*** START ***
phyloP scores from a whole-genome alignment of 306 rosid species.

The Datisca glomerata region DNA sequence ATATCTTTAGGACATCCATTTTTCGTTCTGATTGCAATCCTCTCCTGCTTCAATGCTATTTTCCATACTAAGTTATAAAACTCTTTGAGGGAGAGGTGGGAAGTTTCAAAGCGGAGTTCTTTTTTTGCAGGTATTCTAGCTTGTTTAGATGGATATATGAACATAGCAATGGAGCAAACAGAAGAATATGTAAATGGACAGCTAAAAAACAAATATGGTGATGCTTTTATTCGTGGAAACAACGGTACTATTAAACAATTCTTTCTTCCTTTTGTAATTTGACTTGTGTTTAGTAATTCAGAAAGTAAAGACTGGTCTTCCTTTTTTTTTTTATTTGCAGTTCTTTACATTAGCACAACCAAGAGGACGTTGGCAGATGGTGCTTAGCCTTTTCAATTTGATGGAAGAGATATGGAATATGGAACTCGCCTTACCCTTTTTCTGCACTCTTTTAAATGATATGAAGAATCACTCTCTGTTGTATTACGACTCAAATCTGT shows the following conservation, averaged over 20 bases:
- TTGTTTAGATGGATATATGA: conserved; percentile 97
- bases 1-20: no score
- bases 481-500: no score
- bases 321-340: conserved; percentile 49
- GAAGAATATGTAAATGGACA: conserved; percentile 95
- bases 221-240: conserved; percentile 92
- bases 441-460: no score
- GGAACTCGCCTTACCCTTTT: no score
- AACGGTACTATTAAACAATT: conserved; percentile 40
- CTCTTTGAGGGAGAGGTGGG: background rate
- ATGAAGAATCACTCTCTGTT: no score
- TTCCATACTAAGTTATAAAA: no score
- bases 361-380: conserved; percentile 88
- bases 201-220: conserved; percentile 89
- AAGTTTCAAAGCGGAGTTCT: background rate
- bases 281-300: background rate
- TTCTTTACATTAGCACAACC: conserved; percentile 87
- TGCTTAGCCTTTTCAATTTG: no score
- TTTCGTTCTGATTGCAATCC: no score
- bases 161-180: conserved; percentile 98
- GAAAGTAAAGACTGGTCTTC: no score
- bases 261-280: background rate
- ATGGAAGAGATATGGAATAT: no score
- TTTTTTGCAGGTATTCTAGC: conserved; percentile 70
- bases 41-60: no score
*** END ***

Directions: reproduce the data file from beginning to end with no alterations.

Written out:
phyloP scores from a whole-genome alignment of 306 rosid species.

The Datisca glomerata region DNA sequence ATATCTTTAGGACATCCATTTTTCGTTCTGATTGCAATCCTCTCCTGCTTCAATGCTATTTTCCATACTAAGTTATAAAACTCTTTGAGGGAGAGGTGGGAAGTTTCAAAGCGGAGTTCTTTTTTTGCAGGTATTCTAGCTTGTTTAGATGGATATATGAACATAGCAATGGAGCAAACAGAAGAATATGTAAATGGACAGCTAAAAAACAAATATGGTGATGCTTTTATTCGTGGAAACAACGGTACTATTAAACAATTCTTTCTTCCTTTTGTAATTTGACTTGTGTTTAGTAATTCAGAAAGTAAAGACTGGTCTTCCTTTTTTTTTTTATTTGCAGTTCTTTACATTAGCACAACCAAGAGGACGTTGGCAGATGGTGCTTAGCCTTTTCAATTTGATGGAAGAGATATGGAATATGGAACTCGCCTTACCCTTTTTCTGCACTCTTTTAAATGATATGAAGAATCACTCTCTGTTGTATTACGACTCAAATCTGT shows the following conservation, averaged over 20 bases:
- TTGTTTAGATGGATATATGA: conserved; percentile 97
- bases 1-20: no score
- bases 481-500: no score
- bases 321-340: conserved; percentile 49
- GAAGAATATGTAAATGGACA: conserved; percentile 95
- bases 221-240: conserved; percentile 92
- bases 441-460: no score
- GGAACTCGCCTTACCCTTTT: no score
- AACGGTACTATTAAACAATT: conserved; percentile 40
- CTCTTTGAGGGAGAGGTGGG: background rate
- ATGAAGAATCACTCTCTGTT: no score
- TTCCATACTAAGTTATAAAA: no score
- bases 361-380: conserved; percentile 88
- bases 201-220: conserved; percentile 89
- AAGTTTCAAAGCGGAGTTCT: background rate
- bases 281-300: background rate
- TTCTTTACATTAGCACAACC: conserved; percentile 87
- TGCTTAGCCTTTTCAATTTG: no score
- TTTCGTTCTGATTGCAATCC: no score
- bases 161-180: conserved; percentile 98
- GAAAGTAAAGACTGGTCTTC: no score
- bases 261-280: background rate
- ATGGAAGAGATATGGAATAT: no score
- TTTTTTGCAGGTATTCTAGC: conserved; percentile 70
- bases 41-60: no score